THE government plans to have a special entity up and running by April next year to tackle a R495billion backlog in municipal infrastructure.

Minister for Cooperative Governance and Traditional Affairs, Sicelo Shiceka, said yesterday the exact structure of the "special purpose vehicle" had still to be decided, but that it should be in place before the start of the next financial year.

He said his department had conducted a scientific audit of the backlog among the country's local authorities and had come up with the figure, which is more than 10 times his department's total annual budget.

Shiceka said the new entity would coordinate spending by other departments responsible for aspects of municipal services such as water, sanitation and roads and would centralise the procurement of major supplies to ensure competitive pricing.

He said a significant part of the problem so far had been that departments tended to function in silos without proper coordination.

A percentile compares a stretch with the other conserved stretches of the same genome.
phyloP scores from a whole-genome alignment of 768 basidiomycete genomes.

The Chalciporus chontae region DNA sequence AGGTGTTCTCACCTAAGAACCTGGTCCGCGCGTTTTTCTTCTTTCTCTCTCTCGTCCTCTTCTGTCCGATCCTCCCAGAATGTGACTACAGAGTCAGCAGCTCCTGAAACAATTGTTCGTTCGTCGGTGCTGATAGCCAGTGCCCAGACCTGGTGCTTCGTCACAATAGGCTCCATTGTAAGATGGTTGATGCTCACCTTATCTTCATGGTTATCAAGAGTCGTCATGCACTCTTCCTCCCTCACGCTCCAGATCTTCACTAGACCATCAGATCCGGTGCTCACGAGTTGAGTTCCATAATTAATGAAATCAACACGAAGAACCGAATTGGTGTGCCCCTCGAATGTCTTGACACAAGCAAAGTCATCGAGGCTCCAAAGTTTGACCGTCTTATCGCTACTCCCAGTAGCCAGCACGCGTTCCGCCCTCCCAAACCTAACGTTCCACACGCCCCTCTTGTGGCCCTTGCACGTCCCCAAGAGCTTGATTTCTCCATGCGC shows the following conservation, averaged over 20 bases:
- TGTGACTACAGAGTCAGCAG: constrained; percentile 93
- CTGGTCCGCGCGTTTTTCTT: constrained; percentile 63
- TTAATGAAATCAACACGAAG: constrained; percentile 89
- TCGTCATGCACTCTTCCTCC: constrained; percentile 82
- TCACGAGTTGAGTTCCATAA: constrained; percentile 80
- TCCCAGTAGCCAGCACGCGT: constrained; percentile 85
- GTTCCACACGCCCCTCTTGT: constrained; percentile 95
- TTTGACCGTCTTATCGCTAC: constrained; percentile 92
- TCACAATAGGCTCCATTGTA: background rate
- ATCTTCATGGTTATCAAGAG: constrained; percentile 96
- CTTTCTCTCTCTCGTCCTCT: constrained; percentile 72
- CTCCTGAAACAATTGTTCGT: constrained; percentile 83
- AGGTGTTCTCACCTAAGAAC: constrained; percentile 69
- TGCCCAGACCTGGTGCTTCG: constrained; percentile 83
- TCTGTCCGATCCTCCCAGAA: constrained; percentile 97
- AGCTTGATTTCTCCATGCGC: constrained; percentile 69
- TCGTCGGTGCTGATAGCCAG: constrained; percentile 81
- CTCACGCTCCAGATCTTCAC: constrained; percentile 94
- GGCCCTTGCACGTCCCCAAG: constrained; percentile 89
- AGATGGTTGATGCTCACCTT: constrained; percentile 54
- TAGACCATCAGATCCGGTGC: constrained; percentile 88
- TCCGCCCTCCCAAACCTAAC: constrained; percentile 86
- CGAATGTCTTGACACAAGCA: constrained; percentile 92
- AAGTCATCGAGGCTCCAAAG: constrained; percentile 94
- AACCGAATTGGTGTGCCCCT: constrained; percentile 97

Shiceka said he would be meeting the ministers of finance and of energy to discuss new and sustainable sources of revenue for municipalities, which currently rely on government grants for the bulk of their funding. Part of the discussion would be about ways to reduce the reliance of local governments on electricity surcharges to cover their operating expenses.

He said the current distribution of government funding to local authorities was flawed because it was based solely on numbers and did not take account of historical backlogs, spending capacity, geography or any of the myriad factors that contribute to keeping poor communities poor.

"Intergovernmental fiscal relations are based on outdated approaches."

Shiceka said he would also be looking for a revision of the current practice on unspent funds

At present, provinces return money they cannot spend within a financial year, which has in the past led to funds earmarked for the under-developed Eastern Cape being reassigned to the relatively well-off Gauteng.

He said his approach would require the Treasury to show that it had offered support to under-resourced provinces or municipalities to help them get the job done before taking back funds allocated for capital expenditure.